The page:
The spacecraft for the Double Asteroid Redirection Test (DART) is now moving to the design phase, and aims to demonstrate the “kinetic impactor technique” in which it will strike an asteroid and physically knock it into a different flight path.
The Didymos asteroid – named after the Greek word for “twin” – is being targeted because it is an asteroid binary system which consists of two bodies orbiting each other as well as the Sun.
Didymos A is the larger body, and is about a half mile across (780 metres) with the smaller body, Didymos B, being only 530 feet across (160 metres).
“A binary asteroid is the perfect natural laboratory for this test,” said Tom Statler, programme scientist for DART at NASA Headquarters.
“The fact that Didymos B is in orbit around Didymos A makes it easier to see the results of the impact, and ensures that the experiment doesn’t change the orbit of the pair around the sun.”
DART would fly to Didymos and use an on-board autonomous targeting system to aim itself at the smaller body.
The size of a refrigerator, the spacecraft would then strike Didymos B at about nine times the speed of a bullet or 3.7 miles per second (6km per second).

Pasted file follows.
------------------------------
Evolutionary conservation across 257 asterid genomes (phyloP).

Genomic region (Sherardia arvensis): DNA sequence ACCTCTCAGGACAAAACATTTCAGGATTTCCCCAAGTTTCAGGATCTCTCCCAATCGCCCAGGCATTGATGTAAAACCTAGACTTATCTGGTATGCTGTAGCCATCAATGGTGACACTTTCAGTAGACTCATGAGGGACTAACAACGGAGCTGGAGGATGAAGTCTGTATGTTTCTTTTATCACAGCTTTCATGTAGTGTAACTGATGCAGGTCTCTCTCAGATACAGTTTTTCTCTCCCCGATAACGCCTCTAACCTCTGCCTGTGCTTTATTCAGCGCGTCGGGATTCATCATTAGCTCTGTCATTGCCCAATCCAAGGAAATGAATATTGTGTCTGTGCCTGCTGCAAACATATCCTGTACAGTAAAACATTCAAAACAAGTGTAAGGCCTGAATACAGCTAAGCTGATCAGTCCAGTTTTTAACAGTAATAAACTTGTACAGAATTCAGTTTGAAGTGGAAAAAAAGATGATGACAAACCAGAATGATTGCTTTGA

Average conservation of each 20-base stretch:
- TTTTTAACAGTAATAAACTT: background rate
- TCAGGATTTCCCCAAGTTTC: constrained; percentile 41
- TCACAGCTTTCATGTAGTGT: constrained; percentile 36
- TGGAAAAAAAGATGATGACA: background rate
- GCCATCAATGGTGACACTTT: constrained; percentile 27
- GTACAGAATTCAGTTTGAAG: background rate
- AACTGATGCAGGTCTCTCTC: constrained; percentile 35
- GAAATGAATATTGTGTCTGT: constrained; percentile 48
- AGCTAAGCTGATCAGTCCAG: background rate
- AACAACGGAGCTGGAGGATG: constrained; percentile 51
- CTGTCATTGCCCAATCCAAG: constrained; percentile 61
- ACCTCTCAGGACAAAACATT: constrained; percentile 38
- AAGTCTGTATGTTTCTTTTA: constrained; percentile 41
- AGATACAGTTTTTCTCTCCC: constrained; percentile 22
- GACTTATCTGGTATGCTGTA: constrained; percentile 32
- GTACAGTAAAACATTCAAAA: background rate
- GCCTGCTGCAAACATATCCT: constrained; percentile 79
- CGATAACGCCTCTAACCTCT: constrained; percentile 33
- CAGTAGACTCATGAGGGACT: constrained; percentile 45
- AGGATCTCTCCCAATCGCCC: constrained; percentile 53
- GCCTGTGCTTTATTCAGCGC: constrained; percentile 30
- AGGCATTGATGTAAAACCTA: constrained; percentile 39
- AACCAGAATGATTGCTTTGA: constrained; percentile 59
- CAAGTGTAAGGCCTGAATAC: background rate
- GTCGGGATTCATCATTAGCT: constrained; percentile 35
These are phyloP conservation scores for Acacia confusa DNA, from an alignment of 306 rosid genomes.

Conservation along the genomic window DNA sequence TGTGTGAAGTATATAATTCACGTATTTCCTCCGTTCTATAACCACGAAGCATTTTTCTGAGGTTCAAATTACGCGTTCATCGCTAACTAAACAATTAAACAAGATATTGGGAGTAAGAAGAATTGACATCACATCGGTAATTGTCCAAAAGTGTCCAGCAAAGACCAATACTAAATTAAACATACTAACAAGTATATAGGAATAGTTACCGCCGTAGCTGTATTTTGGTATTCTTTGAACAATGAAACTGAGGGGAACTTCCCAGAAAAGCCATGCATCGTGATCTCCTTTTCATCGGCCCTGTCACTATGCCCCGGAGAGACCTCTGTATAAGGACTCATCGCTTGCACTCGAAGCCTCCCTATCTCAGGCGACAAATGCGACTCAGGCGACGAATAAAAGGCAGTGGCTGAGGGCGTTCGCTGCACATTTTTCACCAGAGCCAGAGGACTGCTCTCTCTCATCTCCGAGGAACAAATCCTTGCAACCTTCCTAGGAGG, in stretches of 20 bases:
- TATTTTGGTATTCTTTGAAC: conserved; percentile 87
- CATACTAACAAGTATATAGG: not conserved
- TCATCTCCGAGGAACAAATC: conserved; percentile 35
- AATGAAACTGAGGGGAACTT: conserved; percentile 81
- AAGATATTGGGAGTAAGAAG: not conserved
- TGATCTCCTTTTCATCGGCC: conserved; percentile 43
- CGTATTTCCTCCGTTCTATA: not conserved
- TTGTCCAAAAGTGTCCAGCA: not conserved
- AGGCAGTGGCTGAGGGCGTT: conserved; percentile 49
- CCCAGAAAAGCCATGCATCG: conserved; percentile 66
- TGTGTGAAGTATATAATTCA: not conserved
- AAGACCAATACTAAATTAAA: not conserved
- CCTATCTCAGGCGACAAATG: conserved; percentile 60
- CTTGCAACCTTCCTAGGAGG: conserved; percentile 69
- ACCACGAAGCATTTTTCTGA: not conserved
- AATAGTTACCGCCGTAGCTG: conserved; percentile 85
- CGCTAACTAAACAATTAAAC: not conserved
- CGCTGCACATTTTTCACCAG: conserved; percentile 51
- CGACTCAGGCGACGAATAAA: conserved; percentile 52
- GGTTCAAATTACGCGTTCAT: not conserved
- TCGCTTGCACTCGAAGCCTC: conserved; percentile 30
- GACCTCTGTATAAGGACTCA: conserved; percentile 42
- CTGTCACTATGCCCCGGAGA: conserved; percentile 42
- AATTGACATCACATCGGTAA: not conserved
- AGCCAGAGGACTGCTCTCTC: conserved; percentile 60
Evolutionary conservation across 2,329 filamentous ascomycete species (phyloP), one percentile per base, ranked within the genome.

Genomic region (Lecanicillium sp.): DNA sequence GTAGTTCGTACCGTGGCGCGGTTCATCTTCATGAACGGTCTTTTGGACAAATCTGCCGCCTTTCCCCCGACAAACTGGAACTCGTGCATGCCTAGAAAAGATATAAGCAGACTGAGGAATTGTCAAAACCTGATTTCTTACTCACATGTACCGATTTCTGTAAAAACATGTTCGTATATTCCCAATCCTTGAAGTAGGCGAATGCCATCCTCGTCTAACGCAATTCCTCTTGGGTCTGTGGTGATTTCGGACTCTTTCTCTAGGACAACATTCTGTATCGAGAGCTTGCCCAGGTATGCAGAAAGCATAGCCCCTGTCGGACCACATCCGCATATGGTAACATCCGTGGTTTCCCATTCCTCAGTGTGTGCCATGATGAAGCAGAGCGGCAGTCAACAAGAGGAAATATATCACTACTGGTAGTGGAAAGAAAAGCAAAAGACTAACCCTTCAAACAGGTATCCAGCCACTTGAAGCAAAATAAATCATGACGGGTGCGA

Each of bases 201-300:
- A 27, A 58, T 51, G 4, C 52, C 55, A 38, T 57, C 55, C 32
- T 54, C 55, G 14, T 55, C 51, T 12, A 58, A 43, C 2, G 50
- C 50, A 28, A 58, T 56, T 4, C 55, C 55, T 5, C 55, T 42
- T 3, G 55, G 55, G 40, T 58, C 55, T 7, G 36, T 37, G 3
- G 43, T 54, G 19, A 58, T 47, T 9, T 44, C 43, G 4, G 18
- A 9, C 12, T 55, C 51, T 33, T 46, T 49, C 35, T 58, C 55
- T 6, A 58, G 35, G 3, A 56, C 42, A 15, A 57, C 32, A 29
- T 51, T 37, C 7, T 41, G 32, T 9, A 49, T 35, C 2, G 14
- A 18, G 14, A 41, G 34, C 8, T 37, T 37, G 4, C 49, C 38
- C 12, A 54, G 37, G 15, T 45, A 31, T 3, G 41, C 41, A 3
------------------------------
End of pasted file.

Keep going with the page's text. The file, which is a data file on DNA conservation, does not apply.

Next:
“Earth-based observatories would be able to see the impact and the resulting change in the orbit of Didymos B around Didymos A, allowing scientists to better determine the capabilities of kinetic impact as an asteroid mitigation strategy,” said NASA.
“DART is a critical step in demonstrating we can protect our planet from a future asteroid impact,” said Andy Cheng of The Johns Hopkins Applied Physics Laboratory in Laurel, Maryland, the DART investigation co-lead.
“Since we don’t know that much about their internal structure or composition, we need to perform this experiment on a real asteroid.
“With DART, we can show how to protect Earth from an asteroid strike with a kinetic impactor by knocking the hazardous object into a different flight path that would not threaten the planet.”